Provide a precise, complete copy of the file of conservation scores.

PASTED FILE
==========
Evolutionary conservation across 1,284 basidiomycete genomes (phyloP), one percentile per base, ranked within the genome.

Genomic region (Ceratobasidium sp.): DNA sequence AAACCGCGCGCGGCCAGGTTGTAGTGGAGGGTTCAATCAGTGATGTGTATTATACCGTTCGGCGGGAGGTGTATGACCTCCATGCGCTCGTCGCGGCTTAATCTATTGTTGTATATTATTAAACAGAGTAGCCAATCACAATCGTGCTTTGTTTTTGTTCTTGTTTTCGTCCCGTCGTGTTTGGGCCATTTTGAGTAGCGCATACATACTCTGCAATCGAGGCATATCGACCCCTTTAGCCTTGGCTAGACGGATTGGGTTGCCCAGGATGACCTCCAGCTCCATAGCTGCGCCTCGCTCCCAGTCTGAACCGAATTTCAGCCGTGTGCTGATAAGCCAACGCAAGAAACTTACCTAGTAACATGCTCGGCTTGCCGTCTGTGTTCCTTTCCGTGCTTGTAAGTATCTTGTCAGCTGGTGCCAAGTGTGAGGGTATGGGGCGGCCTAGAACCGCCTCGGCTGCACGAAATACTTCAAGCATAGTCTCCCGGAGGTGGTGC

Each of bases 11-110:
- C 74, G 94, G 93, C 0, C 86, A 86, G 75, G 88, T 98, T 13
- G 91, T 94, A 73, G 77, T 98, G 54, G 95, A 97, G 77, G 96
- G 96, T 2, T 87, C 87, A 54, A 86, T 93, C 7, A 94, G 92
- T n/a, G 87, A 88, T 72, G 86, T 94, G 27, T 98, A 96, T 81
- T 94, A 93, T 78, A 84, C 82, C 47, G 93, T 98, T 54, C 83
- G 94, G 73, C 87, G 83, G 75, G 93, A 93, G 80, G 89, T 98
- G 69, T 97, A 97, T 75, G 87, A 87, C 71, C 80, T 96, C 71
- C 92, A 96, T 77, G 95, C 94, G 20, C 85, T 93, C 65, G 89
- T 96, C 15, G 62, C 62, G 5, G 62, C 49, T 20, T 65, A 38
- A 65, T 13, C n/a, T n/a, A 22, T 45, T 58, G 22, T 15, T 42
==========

Evolutionary conservation across 1,284 basidiomycete genomes (phyloP), one percentile per base, ranked within the genome.

Genomic region (Ceratobasidium sp.): DNA sequence AAACCGCGCGCGGCCAGGTTGTAGTGGAGGGTTCAATCAGTGATGTGTATTATACCGTTCGGCGGGAGGTGTATGACCTCCATGCGCTCGTCGCGGCTTAATCTATTGTTGTATATTATTAAACAGAGTAGCCAATCACAATCGTGCTTTGTTTTTGTTCTTGTTTTCGTCCCGTCGTGTTTGGGCCATTTTGAGTAGCGCATACATACTCTGCAATCGAGGCATATCGACCCCTTTAGCCTTGGCTAGACGGATTGGGTTGCCCAGGATGACCTCCAGCTCCATAGCTGCGCCTCGCTCCCAGTCTGAACCGAATTTCAGCCGTGTGCTGATAAGCCAACGCAAGAAACTTACCTAGTAACATGCTCGGCTTGCCGTCTGTGTTCCTTTCCGTGCTTGTAAGTATCTTGTCAGCTGGTGCCAAGTGTGAGGGTATGGGGCGGCCTAGAACCGCCTCGGCTGCACGAAATACTTCAAGCATAGTCTCCCGGAGGTGGTGC

Each of bases 11-110:
- C 74, G 94, G 93, C 0, C 86, A 86, G 75, G 88, T 98, T 13
- G 91, T 94, A 73, G 77, T 98, G 54, G 95, A 97, G 77, G 96
- G 96, T 2, T 87, C 87, A 54, A 86, T 93, C 7, A 94, G 92
- T n/a, G 87, A 88, T 72, G 86, T 94, G 27, T 98, A 96, T 81
- T 94, A 93, T 78, A 84, C 82, C 47, G 93, T 98, T 54, C 83
- G 94, G 73, C 87, G 83, G 75, G 93, A 93, G 80, G 89, T 98
- G 69, T 97, A 97, T 75, G 87, A 87, C 71, C 80, T 96, C 71
- C 92, A 96, T 77, G 95, C 94, G 20, C 85, T 93, C 65, G 89
- T 96, C 15, G 62, C 62, G 5, G 62, C 49, T 20, T 65, A 38
- A 65, T 13, C n/a, T n/a, A 22, T 45, T 58, G 22, T 15, T 42